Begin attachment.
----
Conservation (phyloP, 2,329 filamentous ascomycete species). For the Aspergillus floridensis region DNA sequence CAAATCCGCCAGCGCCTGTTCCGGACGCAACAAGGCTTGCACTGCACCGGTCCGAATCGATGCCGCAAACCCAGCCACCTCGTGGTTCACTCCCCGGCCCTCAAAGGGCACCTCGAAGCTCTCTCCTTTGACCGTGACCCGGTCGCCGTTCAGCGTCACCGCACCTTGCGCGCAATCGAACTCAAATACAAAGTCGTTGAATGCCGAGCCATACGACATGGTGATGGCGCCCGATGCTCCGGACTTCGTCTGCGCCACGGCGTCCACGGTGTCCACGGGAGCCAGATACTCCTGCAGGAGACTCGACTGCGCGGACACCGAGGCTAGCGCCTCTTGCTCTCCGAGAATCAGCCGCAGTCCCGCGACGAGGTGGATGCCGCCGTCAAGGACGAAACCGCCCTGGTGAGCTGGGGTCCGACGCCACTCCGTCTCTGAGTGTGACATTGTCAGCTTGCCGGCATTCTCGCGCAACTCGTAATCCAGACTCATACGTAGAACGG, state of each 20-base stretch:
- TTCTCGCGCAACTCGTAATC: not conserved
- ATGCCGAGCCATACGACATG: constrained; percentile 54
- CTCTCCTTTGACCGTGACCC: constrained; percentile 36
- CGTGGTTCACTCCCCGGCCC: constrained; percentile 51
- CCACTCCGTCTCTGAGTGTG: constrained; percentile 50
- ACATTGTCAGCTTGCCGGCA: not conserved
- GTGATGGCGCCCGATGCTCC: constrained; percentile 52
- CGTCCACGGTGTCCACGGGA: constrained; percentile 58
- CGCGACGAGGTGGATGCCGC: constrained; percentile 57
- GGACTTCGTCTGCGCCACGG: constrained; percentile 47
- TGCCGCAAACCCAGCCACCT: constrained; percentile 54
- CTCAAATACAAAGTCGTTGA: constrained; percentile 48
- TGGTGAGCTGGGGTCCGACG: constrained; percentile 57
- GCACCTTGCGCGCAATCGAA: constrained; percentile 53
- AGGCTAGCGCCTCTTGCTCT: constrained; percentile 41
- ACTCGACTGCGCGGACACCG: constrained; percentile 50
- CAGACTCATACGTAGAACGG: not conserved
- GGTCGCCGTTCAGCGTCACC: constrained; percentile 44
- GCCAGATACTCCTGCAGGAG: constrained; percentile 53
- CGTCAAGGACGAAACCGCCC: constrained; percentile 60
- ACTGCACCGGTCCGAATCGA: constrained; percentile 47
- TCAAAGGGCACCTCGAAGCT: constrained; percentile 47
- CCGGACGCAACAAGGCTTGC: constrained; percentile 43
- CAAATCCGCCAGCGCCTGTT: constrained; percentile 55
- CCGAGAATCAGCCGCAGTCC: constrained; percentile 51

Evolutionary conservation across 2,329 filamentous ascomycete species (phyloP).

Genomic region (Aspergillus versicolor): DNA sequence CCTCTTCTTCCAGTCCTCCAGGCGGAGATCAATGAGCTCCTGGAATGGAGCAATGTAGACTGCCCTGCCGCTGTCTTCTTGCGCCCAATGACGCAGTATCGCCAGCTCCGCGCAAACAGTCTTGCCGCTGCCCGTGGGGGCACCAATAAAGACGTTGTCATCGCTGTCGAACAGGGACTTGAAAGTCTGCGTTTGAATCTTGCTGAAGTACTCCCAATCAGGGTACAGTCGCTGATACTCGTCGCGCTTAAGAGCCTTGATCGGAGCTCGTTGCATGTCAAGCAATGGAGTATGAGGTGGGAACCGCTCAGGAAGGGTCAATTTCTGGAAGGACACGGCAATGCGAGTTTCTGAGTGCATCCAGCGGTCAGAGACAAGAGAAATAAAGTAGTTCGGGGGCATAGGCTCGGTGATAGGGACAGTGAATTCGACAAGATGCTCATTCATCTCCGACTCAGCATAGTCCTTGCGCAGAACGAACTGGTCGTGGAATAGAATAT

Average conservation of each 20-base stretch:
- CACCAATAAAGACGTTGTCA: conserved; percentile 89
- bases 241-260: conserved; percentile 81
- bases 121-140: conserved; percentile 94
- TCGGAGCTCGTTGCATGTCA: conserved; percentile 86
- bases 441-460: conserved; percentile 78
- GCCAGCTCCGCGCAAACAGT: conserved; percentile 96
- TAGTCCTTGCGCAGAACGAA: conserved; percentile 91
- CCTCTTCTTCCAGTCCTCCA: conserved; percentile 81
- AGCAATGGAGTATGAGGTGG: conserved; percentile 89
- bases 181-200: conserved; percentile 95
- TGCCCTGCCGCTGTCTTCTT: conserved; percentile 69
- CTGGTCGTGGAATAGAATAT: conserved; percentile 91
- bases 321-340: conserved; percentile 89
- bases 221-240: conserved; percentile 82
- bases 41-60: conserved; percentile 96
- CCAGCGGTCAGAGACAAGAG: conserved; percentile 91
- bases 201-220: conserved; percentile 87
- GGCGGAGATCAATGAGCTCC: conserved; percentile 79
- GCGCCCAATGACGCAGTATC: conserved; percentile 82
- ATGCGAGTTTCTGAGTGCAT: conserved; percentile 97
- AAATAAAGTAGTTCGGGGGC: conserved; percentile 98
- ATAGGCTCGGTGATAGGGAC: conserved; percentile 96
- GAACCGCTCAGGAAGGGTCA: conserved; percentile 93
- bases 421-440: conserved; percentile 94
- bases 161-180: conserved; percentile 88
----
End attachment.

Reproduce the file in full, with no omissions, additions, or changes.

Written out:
Conservation (phyloP, 2,329 filamentous ascomycete species). For the Aspergillus floridensis region DNA sequence CAAATCCGCCAGCGCCTGTTCCGGACGCAACAAGGCTTGCACTGCACCGGTCCGAATCGATGCCGCAAACCCAGCCACCTCGTGGTTCACTCCCCGGCCCTCAAAGGGCACCTCGAAGCTCTCTCCTTTGACCGTGACCCGGTCGCCGTTCAGCGTCACCGCACCTTGCGCGCAATCGAACTCAAATACAAAGTCGTTGAATGCCGAGCCATACGACATGGTGATGGCGCCCGATGCTCCGGACTTCGTCTGCGCCACGGCGTCCACGGTGTCCACGGGAGCCAGATACTCCTGCAGGAGACTCGACTGCGCGGACACCGAGGCTAGCGCCTCTTGCTCTCCGAGAATCAGCCGCAGTCCCGCGACGAGGTGGATGCCGCCGTCAAGGACGAAACCGCCCTGGTGAGCTGGGGTCCGACGCCACTCCGTCTCTGAGTGTGACATTGTCAGCTTGCCGGCATTCTCGCGCAACTCGTAATCCAGACTCATACGTAGAACGG, state of each 20-base stretch:
- TTCTCGCGCAACTCGTAATC: not conserved
- ATGCCGAGCCATACGACATG: constrained; percentile 54
- CTCTCCTTTGACCGTGACCC: constrained; percentile 36
- CGTGGTTCACTCCCCGGCCC: constrained; percentile 51
- CCACTCCGTCTCTGAGTGTG: constrained; percentile 50
- ACATTGTCAGCTTGCCGGCA: not conserved
- GTGATGGCGCCCGATGCTCC: constrained; percentile 52
- CGTCCACGGTGTCCACGGGA: constrained; percentile 58
- CGCGACGAGGTGGATGCCGC: constrained; percentile 57
- GGACTTCGTCTGCGCCACGG: constrained; percentile 47
- TGCCGCAAACCCAGCCACCT: constrained; percentile 54
- CTCAAATACAAAGTCGTTGA: constrained; percentile 48
- TGGTGAGCTGGGGTCCGACG: constrained; percentile 57
- GCACCTTGCGCGCAATCGAA: constrained; percentile 53
- AGGCTAGCGCCTCTTGCTCT: constrained; percentile 41
- ACTCGACTGCGCGGACACCG: constrained; percentile 50
- CAGACTCATACGTAGAACGG: not conserved
- GGTCGCCGTTCAGCGTCACC: constrained; percentile 44
- GCCAGATACTCCTGCAGGAG: constrained; percentile 53
- CGTCAAGGACGAAACCGCCC: constrained; percentile 60
- ACTGCACCGGTCCGAATCGA: constrained; percentile 47
- TCAAAGGGCACCTCGAAGCT: constrained; percentile 47
- CCGGACGCAACAAGGCTTGC: constrained; percentile 43
- CAAATCCGCCAGCGCCTGTT: constrained; percentile 55
- CCGAGAATCAGCCGCAGTCC: constrained; percentile 51

Evolutionary conservation across 2,329 filamentous ascomycete species (phyloP).

Genomic region (Aspergillus versicolor): DNA sequence CCTCTTCTTCCAGTCCTCCAGGCGGAGATCAATGAGCTCCTGGAATGGAGCAATGTAGACTGCCCTGCCGCTGTCTTCTTGCGCCCAATGACGCAGTATCGCCAGCTCCGCGCAAACAGTCTTGCCGCTGCCCGTGGGGGCACCAATAAAGACGTTGTCATCGCTGTCGAACAGGGACTTGAAAGTCTGCGTTTGAATCTTGCTGAAGTACTCCCAATCAGGGTACAGTCGCTGATACTCGTCGCGCTTAAGAGCCTTGATCGGAGCTCGTTGCATGTCAAGCAATGGAGTATGAGGTGGGAACCGCTCAGGAAGGGTCAATTTCTGGAAGGACACGGCAATGCGAGTTTCTGAGTGCATCCAGCGGTCAGAGACAAGAGAAATAAAGTAGTTCGGGGGCATAGGCTCGGTGATAGGGACAGTGAATTCGACAAGATGCTCATTCATCTCCGACTCAGCATAGTCCTTGCGCAGAACGAACTGGTCGTGGAATAGAATAT

Average conservation of each 20-base stretch:
- CACCAATAAAGACGTTGTCA: conserved; percentile 89
- bases 241-260: conserved; percentile 81
- bases 121-140: conserved; percentile 94
- TCGGAGCTCGTTGCATGTCA: conserved; percentile 86
- bases 441-460: conserved; percentile 78
- GCCAGCTCCGCGCAAACAGT: conserved; percentile 96
- TAGTCCTTGCGCAGAACGAA: conserved; percentile 91
- CCTCTTCTTCCAGTCCTCCA: conserved; percentile 81
- AGCAATGGAGTATGAGGTGG: conserved; percentile 89
- bases 181-200: conserved; percentile 95
- TGCCCTGCCGCTGTCTTCTT: conserved; percentile 69
- CTGGTCGTGGAATAGAATAT: conserved; percentile 91
- bases 321-340: conserved; percentile 89
- bases 221-240: conserved; percentile 82
- bases 41-60: conserved; percentile 96
- CCAGCGGTCAGAGACAAGAG: conserved; percentile 91
- bases 201-220: conserved; percentile 87
- GGCGGAGATCAATGAGCTCC: conserved; percentile 79
- GCGCCCAATGACGCAGTATC: conserved; percentile 82
- ATGCGAGTTTCTGAGTGCAT: conserved; percentile 97
- AAATAAAGTAGTTCGGGGGC: conserved; percentile 98
- ATAGGCTCGGTGATAGGGAC: conserved; percentile 96
- GAACCGCTCAGGAAGGGTCA: conserved; percentile 93
- bases 421-440: conserved; percentile 94
- bases 161-180: conserved; percentile 88